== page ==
GLASS V SAND

Sandbox GlasSand(TM) : Softer, purer, safer (silica dust free) than traditional sand.

Is it silica sand or GlasSand(TM)?  It's glass - softer, safer, less dusty.

 

There are a lot of different kinds of sand. And many grades and meshes of crushed glass. So comparisons are tricky.  In general though, we can produce a grade of glass to match and replace most varieties of sand and the particular needs of our customers  


“Natural” sand is particles of a certain size formed from rock and other minerals over millennia from the action of water, waves, weather and wind. (We call it 4W sand.) It’s “sand” because of its size and shape, nor because of its makeup.  Most “beach” sand is made from quartz or silica – Si02. Quartz sand, siica sand, coal slag sand, gypsum sand, coral sand, glass sand – they’re all sands regardless of how formed.


They differ though in shape, structure and hardness. Quartz sand is crystalline and quite hard. Amorphous sands are generally softer. Beach sand derives from granite, and granite is formed mainly from quartz. Most of the earth’s mountain and crust is made of granite, and much of its surface is made of quartz sand. 


After air and water, 4Wl sand is the most common material on the planet.


Glass bottles are initially made mostly from quartz sand, so it’s very much in demand. So is concrete, out of which most of the world’s cities and roads are built. So is proppant, used for fracking in the oil industry. So is sandblasting aggregate, used to strip and maintain the world’s bridges, rail cars and industrial machinery. No wonder there’s currently a serious global sand “shortage.”


Something will have to take its place. 


That something is glass sand. The goal is to replace disappearing “natural” sand with plentiful glass sand. There are billions of tons of bottles to make it from. A true "natural resource - once removed."


There was a time when household and commercial lamps were routinely fueled with whale oil. It worked fine but its supply dwindled. Refined oil took its place. 4W sand has been used for decades to "sandblast" metal surfaces. But 4W sand is carcinogenic; silicon dust is a killer. Custom-processed glass sand, while softer, is taking its place with adjustments to its grade.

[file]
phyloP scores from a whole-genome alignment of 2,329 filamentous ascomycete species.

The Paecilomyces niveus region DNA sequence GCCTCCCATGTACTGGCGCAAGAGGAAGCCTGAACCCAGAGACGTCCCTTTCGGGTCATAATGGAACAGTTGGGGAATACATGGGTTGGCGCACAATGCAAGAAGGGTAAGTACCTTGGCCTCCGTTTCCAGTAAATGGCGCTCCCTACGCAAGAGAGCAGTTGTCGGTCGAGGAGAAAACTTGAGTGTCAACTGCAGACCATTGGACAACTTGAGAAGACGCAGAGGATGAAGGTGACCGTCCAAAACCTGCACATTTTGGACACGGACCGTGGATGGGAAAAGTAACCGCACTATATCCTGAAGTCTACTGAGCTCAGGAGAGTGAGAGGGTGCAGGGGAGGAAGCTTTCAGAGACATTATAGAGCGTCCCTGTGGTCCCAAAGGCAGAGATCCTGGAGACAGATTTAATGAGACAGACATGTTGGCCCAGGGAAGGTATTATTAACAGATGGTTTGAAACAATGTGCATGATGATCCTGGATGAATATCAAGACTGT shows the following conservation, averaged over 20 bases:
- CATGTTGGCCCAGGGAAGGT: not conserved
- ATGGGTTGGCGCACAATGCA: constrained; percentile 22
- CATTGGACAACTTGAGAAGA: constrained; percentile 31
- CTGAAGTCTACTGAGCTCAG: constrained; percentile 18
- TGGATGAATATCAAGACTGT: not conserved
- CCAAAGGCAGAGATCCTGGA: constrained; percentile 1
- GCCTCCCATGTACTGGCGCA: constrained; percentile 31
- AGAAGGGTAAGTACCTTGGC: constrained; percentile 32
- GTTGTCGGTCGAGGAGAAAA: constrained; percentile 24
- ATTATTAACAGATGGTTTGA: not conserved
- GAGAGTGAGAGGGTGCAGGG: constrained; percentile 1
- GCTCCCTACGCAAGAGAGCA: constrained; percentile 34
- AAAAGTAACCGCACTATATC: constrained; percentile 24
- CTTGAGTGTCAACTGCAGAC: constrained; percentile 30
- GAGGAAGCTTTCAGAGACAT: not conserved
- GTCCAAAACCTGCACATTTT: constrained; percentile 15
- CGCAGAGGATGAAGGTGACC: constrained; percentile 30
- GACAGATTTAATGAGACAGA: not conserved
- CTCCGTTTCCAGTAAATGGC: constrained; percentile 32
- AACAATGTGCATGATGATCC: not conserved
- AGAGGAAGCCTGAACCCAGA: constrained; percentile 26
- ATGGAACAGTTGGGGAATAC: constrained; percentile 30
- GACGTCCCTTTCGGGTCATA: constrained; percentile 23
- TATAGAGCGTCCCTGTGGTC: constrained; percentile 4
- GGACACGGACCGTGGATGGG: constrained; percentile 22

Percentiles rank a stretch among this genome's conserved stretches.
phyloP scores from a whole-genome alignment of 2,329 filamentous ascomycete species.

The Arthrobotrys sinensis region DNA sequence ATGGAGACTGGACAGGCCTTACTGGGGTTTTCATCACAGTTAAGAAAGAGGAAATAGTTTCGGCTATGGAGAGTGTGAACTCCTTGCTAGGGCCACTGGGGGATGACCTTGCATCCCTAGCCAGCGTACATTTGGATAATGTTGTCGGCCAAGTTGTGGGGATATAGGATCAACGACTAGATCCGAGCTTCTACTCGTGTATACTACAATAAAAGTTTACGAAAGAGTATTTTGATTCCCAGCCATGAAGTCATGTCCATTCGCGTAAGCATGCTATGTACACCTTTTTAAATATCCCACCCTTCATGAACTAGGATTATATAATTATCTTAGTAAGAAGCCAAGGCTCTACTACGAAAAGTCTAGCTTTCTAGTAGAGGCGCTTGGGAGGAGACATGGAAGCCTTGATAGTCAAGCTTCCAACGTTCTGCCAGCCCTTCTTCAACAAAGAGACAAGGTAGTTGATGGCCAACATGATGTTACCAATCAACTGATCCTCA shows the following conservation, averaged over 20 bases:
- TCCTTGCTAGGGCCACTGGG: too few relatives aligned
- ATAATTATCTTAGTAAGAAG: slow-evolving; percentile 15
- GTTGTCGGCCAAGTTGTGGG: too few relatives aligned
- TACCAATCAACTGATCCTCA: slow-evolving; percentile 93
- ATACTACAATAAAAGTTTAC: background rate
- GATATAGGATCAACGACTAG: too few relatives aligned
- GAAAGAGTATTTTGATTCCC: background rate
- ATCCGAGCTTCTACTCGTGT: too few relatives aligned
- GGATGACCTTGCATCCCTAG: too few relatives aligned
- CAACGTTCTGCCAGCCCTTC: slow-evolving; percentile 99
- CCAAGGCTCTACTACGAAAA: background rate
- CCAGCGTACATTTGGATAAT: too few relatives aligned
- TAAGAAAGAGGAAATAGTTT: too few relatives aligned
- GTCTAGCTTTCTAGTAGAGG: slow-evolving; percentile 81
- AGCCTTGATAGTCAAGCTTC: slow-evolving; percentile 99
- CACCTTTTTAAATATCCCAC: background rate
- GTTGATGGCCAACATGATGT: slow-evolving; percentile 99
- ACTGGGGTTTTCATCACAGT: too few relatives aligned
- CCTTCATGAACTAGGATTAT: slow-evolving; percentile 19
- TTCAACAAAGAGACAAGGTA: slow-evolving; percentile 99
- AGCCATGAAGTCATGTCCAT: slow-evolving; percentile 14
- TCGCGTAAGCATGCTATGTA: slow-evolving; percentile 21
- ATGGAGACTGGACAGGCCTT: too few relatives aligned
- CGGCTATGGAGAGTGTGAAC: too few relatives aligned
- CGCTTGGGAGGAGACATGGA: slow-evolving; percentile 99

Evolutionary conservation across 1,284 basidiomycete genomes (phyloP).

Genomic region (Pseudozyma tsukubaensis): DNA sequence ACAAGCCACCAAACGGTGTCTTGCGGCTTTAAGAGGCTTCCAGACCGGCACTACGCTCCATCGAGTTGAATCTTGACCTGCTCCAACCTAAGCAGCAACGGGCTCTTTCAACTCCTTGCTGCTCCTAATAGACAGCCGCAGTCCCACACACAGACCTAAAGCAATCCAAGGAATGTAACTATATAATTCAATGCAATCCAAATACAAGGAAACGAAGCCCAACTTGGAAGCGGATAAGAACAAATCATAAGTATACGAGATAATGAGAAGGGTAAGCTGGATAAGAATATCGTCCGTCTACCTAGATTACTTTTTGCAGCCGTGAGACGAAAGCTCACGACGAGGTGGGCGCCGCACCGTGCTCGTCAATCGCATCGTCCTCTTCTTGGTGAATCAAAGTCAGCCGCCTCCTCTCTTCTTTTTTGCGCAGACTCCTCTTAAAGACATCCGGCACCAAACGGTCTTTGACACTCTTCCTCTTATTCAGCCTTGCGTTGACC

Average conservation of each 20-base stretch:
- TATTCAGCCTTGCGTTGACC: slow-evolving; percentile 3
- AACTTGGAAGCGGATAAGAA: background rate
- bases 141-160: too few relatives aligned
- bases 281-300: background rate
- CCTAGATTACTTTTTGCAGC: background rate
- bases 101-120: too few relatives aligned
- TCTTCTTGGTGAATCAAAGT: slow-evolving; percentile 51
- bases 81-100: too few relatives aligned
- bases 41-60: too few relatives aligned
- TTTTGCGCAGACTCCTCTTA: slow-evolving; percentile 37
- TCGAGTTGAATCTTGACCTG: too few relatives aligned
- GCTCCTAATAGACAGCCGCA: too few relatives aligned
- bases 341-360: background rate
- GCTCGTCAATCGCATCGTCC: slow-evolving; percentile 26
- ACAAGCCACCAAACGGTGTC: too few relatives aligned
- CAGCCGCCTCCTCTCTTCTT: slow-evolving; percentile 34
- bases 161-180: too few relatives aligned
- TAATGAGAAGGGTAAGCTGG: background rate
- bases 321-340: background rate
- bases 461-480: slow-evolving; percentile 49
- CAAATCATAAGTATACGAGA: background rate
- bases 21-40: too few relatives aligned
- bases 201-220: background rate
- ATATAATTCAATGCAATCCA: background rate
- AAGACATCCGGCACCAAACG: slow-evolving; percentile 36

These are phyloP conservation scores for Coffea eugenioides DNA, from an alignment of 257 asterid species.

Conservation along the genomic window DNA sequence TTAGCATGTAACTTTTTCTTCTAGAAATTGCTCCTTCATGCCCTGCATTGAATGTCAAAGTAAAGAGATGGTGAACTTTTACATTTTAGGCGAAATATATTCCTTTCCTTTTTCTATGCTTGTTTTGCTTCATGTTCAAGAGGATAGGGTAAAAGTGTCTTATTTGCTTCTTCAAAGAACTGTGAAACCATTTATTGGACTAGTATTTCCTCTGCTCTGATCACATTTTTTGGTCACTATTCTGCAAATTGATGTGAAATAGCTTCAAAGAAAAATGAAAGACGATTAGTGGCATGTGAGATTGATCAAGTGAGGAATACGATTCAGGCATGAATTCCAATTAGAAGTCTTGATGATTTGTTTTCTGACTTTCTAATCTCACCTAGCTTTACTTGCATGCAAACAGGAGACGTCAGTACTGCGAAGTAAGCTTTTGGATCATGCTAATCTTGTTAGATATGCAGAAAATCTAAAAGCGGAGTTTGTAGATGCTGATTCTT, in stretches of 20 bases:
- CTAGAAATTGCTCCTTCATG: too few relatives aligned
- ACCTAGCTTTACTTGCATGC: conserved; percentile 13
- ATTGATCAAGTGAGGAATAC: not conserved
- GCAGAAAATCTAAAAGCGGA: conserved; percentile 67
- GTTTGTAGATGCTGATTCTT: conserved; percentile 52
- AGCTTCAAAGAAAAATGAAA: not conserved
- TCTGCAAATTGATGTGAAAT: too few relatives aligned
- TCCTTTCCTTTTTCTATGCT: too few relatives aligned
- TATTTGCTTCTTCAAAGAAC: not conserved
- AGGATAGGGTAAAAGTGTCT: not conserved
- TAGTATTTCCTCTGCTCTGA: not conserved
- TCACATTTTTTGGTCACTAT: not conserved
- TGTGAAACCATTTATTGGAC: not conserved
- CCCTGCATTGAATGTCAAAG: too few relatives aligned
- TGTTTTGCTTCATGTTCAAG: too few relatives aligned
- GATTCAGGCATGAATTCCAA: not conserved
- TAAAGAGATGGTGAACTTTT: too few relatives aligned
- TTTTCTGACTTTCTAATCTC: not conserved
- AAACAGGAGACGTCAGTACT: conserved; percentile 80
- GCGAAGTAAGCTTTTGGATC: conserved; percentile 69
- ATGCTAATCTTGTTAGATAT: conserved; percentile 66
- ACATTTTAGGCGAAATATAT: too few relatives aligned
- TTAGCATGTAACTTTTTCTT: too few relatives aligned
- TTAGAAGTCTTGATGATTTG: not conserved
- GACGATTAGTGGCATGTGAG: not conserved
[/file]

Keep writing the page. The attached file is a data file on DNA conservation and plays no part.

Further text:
Glass sand differs from natural sand in one principal characteristic: hardness. Glass bottle processing does not extract quartz from the glass compound; it’s been changed chemically by the 2400 degree F temperatures necessary to form the molten glass. But glass-sand maintains some of the properties of the quartz sand – enough to render it a surrogate for the sand. It’s generally just not as hard. As kerosene replaced whale oil, glass-sand is poised to replace 4W sand worldwide. Starting on the Louisiana coast.


                                        Check  column 2 for technical specs  >>>>>>>>>

GLASS V SAND - SPECS

Six grades of GlasSand(TM)   Bottle cullet to sandbox mesh


KEY: 

1 mil = 1/1000 inch = .001

1 mil = .03 mm

1 mm = .04 inch

1 inch = 25 mm, 1000 mils


GLASS

  • Amorphous (indeterminate chemical structure – varies; not crystalline)
  • 5.5 MOhs hardness ; Knoop scale:
  • Size: ranges from 1.0 – 3.0 mils = 1/1000-3/1000 inch = .025- .075 mm – extra fine – coarse
  • 40-80 mesh =.17mm-.42mm
  • Shape: normally angular to sub-angular; rounded to degree of abrasion or filtering.
  • Dust: almost dust-free
  • Carcinogenicity-Category not listed
  • Compressibility: greater than quartz SiO2
  • Specific Gravity (H2O = 1) 2.5-2.7
  • Comparisons: aluminum: 2.7, coal slag: 2.7, diamond: 2.3, gold: 18, steel: 7.5, brass: 8.5)

SAND  (Silicon dioxide – SiO2,  Quartz Sand, Silica Sand)

  • Crystalline (ordered chemical structure = harder)
  • 7.0 MOhs hardness; Knoop scale:
  • Size: “sand” = 2 millimeters to 1/256th (or 0.0625) of a millimeter in diameter
  • Shape: angular
  • Shape – frac sand: rounded by processing
  • Dust: masonry, volleyball sand, sandbox sand: 3-5%
  • Carcinogenicity-Category 1A
  • Compressibility:
  • § Gravels and sands are practically incompressible. If a moist mass of these materials is subjected to compression, there is no significant change in their volume;
  • Specific Gravity (H2O = 1): 2.6 - 2.80 (silica) 7.0 (quartz)